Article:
On April 30, 2013 at 7pm, Dr. Eugen Schoenfeld, scholar, Holocaust survivor, and Educator Director for the Georgia Commission on the Holocaust shared his story to the community of Lakeland, Georgia. He spoke to a packed auditorium at Lanier County High School and through live feed in the cafeteria where additional audience members were seated. The event was free and open to the public. The following morning he spoke to honors students and faculty at Lanier County High School about the causes of and events that led up to the Holocaust.
This event was made possible by the following co-sponsors:
State Representative Jason Shaw
Patten Seed Company
Cathy and Jeff Helms, Attorneys at Law
Lee and Associates of Valdosta
Lakeland/Lanier Chamber of Commerce
Mrs. Nell Roquemore
The Lanier County Historical Society
Lanier County High School Student Council
Dr. Schoenfeld was born November 8, 1925 in Mukacevo, Czechoslovakia. Adolph Hitler and the Nazi Party ascended to power in Germany in early 1933 and demanded the Sudentenland, an area of Czechoslovakia where the majority of the population was ethnically German, be “returned” to the German Reich. In 1938, it was annexed to Germany by the leaders of Britain, France, Italy and Germany in exchange for peace in response to Hitler’s increasingly violent threats. However, less than a year later, the Nazis began an invasion of Czechoslovakia and other regions of Europe. World War II began with the German invasion of Poland in September of 1939. Anti-Jewish laws originally outlined in the Nuremberg Race Laws of 1935 extended to Nazi-occupied countries, stripping hundreds of thousands of Jews of their basic rights and made life increasingly difficult. Many nations kept strict immigration quotas that prevented Jews from seeking asylum elsewhere. Dr. Schoenfeld and his family were among the victims who were taken from their homes by the Nazis and their collaborators.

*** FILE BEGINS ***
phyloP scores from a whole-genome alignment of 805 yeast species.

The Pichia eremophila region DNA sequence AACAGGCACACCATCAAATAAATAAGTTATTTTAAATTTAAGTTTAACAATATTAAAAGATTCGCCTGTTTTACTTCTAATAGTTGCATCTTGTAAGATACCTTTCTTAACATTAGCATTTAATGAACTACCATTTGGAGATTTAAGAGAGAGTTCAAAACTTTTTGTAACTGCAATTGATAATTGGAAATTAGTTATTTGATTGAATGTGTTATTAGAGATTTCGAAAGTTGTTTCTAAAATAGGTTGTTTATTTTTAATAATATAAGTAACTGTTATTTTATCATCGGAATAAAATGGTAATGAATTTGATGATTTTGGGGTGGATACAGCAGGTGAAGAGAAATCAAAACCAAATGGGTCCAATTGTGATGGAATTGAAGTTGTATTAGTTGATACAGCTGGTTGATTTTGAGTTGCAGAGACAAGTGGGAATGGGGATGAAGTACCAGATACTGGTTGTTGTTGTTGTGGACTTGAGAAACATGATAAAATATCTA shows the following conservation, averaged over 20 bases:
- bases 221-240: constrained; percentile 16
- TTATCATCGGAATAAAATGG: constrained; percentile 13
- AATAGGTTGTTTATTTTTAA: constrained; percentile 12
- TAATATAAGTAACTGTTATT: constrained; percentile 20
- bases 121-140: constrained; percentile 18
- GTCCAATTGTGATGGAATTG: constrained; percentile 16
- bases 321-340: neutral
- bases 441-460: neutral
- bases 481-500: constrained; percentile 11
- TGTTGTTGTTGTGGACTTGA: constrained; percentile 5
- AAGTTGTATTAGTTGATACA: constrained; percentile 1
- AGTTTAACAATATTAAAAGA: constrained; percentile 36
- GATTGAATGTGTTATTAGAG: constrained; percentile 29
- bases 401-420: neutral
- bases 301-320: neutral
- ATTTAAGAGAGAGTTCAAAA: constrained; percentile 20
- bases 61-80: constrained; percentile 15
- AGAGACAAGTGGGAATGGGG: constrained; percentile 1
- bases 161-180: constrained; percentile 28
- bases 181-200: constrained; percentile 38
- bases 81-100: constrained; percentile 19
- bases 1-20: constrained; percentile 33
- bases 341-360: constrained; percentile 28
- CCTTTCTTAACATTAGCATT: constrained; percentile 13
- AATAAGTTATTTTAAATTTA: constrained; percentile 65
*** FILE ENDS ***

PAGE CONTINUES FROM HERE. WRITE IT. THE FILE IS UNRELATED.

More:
From 1944 to 1945, Dr. Schoenfeld was interned as a prisoner in Auschwitz, Warsaw, Dachau and Muehldorf. Unable to continue his medical studies in Prague after the war, he immigrated to the United States of America and studied at Washington University (St. Louis, Missouri). He went on to receive a Masters of Sociology from Washington University Graduate School. He received his PhD from Southern Illinois University, Department of Sociology in 1966. Dr. Schoenfeld currently serves as the Education Director at the Georgia Commission on the Holocaust. He travels throughout the Georgia, speaking on his lifetime experiences to students, libraries, civic groups and government officials. He has written two books, My Reconstructed Life and Faith and Conflict.
Viki Staley, Georgia Commission on the Holocaust Executive Director, says, “the Commission is very excited to bring this program to Lakeland, Georgia. Programs like this are vital to bringing awareness to communities throughout the state that the Holocaust was not just a period of time and that Jews were not the only victims. It is important for our young people to understand that genocides can still happen again unless people make the right choices in life and treat one another with dignity and understanding. Dr. Schoenfeld’s story is one of survival and hope. The experience of hearing him speak is one that will not soon be forgotten.”